CoreLogic: Rising home prices create unstable market conditions
Home prices showed yet another surge in March, causing worry over rising affordability issues, according to the latest Home Price Index report from CoreLogic, a global property information, analytics and data-enabled solutions provider.
Home prices increased 7% nationally from March 2017 to March 2018, and increased 1.4% from the prior month, according to the report.
The chart below shows home prices have been steadily increasing at the same rate for the past several years.
“High demand and limited supply have pushed home prices above where they were in early 2006,” CoreLogic Chief Economist Frank Nothaft said. “New construction still lags historically normal levels, keeping upward pressure on prices.”
An analysis of housing values in the country’s 100 largest metropolitan areas based on housing stock, indicates 37% of metropolitan areas have an overvalued housing market as of March 2018, CoreLogic reported.
Another 28% of the top 100 metropolitan areas were undervalued while 35% were at value. When looking at only the top 50 markets, 50% were overvalued, 14% were undervalued and 36% were at-value.
The national home-price index is projected to increase by 5.2% from March 2018 to March 2019, according to the CoreLogic HPI Forecast.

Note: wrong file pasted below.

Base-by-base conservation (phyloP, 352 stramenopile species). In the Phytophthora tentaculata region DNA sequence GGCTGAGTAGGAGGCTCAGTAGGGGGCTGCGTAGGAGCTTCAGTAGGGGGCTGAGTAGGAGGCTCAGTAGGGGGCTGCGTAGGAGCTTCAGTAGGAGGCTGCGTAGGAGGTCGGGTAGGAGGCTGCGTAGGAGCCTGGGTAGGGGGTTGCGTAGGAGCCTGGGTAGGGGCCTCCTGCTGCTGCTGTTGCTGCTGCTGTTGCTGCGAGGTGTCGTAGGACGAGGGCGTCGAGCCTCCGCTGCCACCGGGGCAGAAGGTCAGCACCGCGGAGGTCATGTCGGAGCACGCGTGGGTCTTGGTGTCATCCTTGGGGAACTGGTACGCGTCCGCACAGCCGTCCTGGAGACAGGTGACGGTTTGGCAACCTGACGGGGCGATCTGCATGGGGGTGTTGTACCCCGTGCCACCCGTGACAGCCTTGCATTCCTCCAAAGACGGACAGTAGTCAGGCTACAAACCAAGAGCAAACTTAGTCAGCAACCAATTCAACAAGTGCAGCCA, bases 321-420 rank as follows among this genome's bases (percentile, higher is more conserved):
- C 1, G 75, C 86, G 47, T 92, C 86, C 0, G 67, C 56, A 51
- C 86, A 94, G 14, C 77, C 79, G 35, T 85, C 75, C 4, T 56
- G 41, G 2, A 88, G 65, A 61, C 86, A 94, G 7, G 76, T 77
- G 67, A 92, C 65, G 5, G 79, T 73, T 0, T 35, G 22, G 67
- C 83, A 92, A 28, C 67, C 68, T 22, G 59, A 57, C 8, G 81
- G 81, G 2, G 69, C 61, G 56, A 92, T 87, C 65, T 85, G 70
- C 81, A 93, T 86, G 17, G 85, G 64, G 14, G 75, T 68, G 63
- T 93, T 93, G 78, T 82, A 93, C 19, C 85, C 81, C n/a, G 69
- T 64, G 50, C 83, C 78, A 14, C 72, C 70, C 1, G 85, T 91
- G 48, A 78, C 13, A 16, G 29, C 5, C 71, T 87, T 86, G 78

The forecast is an econometric model that projects calculations from analyzing state level forecast, which are measured by the number of owner-occupied households for each state.
“The dream of homeownership continues to fade away for the average prospective buyer,” CoreLogic CEO Frank Martell said. “According to the report this can be attributed, to the top five markets in the country being overvalued because home prices are rising faster than incomes.”
If this trend continues, homeownership for typical buyers attempting to find a home will be difficult.
“Lower-priced homes are appreciating much faster than higher-priced properties, making the affordability crisis progressively worse,” Martell said. “This is clearly an unsustainable condition that can only be remedied by aggressive and coordinated public/private sector actions.”
Source: Housing Wire